Tuesday, January 24, 2012

Post #168 - Profiling as Policy

Recently (especially since 2001) it has become harder to be Iranians (especially if they are Muslims) living in the United States. Their immigration status often comes under scrutiny. Travel to one's homeland entails having to come back through U.S. Customs, where not every resident (or even U.S. citizen) is treated the same. A recent study by New York University School of Law's Center for Human Rights and Global Justice, offered (according to an InterPress report) “a searing indictment of U.S. immigration practices toward thousands of Muslim immigrants during the past six years.” The report, Americans on Hold: Profiling, Citizenship, and the "War on Terror," documents “expanded security checks” and “citizenship delays...often for years on end. Many have lived in the United States lawfully for many years.” The article goes on to say:

"Airport officials are reportedly required to stop anyone with a 'Muslim name' and name-check that individual against the list...
"The report cites the example of the National Security Entry-Exit Registration System, which required non-citizen males from 25 countries designated as threats to national security to register formally with the government. With the exception of North Korea, those countries have predominantly Arab or Muslim populations.
"'Discriminatory profiling is illegal under international law and is a poor substitute for real intelligence work,' said Jayne Huckerby, research director for The Human Rights Center.. '..Taking years to identify individuals who are security threats does not make us safer. Ensuring timely and good faith completions of background checks will help the U.S. advance its national security goals,' she said.
"Federal law requires the [government] to grant or deny citizenship within 120 days of an applicant's examination...But many Muslim applicants have been waiting in uncertainty, delaying family and business decisions as their papers are delayed for one, two or even three years.
"The study quotes the immigration service's ombudsman as saying that prolonged name checks “…rarely, if ever, achieve their intended national security objectives."

Both similarities and differences between Iranians, other Muslims and the general U.S. population deserve scientific study, rather than stereotyping based on rumor and misinformation. A Pew Research Center poll found the following attitudes among the 2.35 million Muslims in America (the number which the Center itself uses, which is not universally accepted as the correct one, since the U.S. Census does not ask religious affiliation):
  • 63% thought there was no natural conflict between being a devout Muslim and living in a modern society
  • 58% had “very unfavorable” attitudes toward al-Qaeda
  • 78% felt that suicide bombing against civilians was “never justified”
  • 48% judged the U.S. decision to use military force in Afghanistan “wrong”
  • 55% thought that the US-led war on terrorism was not a sincere effort to reduce international terrorism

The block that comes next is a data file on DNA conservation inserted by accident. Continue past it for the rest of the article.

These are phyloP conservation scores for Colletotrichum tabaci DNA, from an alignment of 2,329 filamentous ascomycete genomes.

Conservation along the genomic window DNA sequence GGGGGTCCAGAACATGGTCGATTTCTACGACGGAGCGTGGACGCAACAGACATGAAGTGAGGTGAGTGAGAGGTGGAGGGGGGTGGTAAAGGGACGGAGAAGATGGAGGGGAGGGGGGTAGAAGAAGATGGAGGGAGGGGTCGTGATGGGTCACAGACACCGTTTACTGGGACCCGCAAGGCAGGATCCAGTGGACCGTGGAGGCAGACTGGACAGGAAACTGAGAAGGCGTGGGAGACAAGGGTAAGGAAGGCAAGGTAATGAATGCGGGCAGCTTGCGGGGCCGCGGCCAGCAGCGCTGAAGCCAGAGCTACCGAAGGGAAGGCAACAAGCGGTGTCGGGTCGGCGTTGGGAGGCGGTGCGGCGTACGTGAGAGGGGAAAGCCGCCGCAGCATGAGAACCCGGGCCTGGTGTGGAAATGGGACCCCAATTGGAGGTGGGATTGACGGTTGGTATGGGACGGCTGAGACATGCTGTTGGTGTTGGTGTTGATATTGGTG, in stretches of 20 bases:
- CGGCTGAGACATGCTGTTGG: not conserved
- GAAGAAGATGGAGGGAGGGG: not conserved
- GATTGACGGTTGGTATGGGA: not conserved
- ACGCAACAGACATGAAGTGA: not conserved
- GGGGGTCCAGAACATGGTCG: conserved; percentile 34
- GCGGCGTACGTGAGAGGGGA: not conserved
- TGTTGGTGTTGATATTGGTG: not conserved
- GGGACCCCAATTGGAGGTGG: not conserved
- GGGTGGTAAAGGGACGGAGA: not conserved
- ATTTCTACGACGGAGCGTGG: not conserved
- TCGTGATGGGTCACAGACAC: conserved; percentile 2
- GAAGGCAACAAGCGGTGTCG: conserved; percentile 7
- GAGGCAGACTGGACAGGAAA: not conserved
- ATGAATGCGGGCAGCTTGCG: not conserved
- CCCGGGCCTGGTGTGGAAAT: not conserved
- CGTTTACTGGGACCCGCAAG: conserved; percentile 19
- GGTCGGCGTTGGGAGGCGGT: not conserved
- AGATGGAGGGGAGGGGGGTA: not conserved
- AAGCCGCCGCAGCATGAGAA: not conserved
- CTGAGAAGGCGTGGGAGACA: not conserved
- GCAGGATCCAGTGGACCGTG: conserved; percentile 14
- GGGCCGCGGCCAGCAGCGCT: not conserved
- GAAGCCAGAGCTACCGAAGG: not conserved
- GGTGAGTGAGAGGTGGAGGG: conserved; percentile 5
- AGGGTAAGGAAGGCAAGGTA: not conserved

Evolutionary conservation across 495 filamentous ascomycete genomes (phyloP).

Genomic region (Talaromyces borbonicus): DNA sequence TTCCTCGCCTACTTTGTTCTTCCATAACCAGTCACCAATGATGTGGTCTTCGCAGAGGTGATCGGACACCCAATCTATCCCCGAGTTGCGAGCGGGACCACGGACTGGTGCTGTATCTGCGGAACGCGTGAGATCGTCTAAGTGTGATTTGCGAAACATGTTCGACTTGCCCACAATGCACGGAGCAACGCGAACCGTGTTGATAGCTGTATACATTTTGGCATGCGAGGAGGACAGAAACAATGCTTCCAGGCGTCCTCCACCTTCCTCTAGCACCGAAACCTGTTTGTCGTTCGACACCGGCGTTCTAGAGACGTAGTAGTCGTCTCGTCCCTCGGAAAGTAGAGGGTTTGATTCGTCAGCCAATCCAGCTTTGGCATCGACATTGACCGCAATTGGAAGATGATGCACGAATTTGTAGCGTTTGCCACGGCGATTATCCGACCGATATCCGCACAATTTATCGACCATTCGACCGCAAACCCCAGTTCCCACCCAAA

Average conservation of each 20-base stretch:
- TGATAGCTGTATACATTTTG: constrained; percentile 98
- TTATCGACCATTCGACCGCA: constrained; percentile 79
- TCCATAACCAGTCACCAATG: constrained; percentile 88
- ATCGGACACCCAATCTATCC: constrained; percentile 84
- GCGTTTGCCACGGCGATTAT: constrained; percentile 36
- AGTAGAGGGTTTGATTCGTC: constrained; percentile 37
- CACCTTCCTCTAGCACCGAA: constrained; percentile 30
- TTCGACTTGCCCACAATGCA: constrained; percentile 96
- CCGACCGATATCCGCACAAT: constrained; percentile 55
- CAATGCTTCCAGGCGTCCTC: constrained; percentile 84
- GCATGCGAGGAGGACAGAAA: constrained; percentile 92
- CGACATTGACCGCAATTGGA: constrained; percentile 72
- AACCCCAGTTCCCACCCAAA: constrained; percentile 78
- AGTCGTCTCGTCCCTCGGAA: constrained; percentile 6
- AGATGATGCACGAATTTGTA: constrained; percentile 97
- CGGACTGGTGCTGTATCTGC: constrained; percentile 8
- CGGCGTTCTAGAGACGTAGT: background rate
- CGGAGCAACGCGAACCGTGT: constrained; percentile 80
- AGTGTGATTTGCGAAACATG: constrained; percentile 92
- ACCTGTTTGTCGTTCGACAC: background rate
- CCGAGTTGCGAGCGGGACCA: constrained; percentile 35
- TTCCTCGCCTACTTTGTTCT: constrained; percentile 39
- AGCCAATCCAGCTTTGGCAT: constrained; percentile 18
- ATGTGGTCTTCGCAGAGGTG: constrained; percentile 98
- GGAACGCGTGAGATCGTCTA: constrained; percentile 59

Author and professor Noam Chomasky
Regarding the last point: part of the reason the world may not take out anti-terrorism campaign seriously is that, as Noam Chomsky points out (in Failed States), we have often set aside terrorism concerns if they were trumped by various other priorities. Chomsky cites several instances of variance from the Bush doctrine "those who harbor terrorists are as guilty as the terrorists themselves:"

  • Luis Posada Carriles, "one of the most notorious Latin American terrorists" was in the United States when Venezuela sought to extradite him to face charges in the deaths of 73 passengers aboard a bombed airliner. The United States, having hired Posada to work in support of the contras, declined to grant extradition; a Posada associate and terrorist in his own right, Orlando Bosch, was pardoned by President G.H.W. Bush over the objections of his own Department of Justice.
  • Dora Maria Tellez was denied a visa to come teach at Harvard Divinity School, based on her opposition to Nicaraguan tyrant Anastasia Somoza Debayle, who was then favored by the United States.
  • The administration enraged Italian investigators of terrorism in Europe, when it had a terror suspect of interest kidnapped there and sent to Egypt (one of several destinations in the "torture archipelago" we have used). The CIA operatives involved were indicted by Italian courts.
  • Though our National Intelligence Council "predicted that an American-led invasion of Iraq would increase support for political Islam" and Iraq could "provide recruitment, training grounds, technical skills and language proficiency for a new class of terrorists," we still invaded Iraq.
  • The Iranian Mujaheddin who sought refuge in Iraq, the United States and elsewhere after leaving Iran, are on the State Department's list of terrorist organizations, but are not being actively prosecuted for their crimes in Iran or elsewhere; they have been allowed to stay intact within Iraq, and may even have been pressed into service for clandestine actions against Iran.

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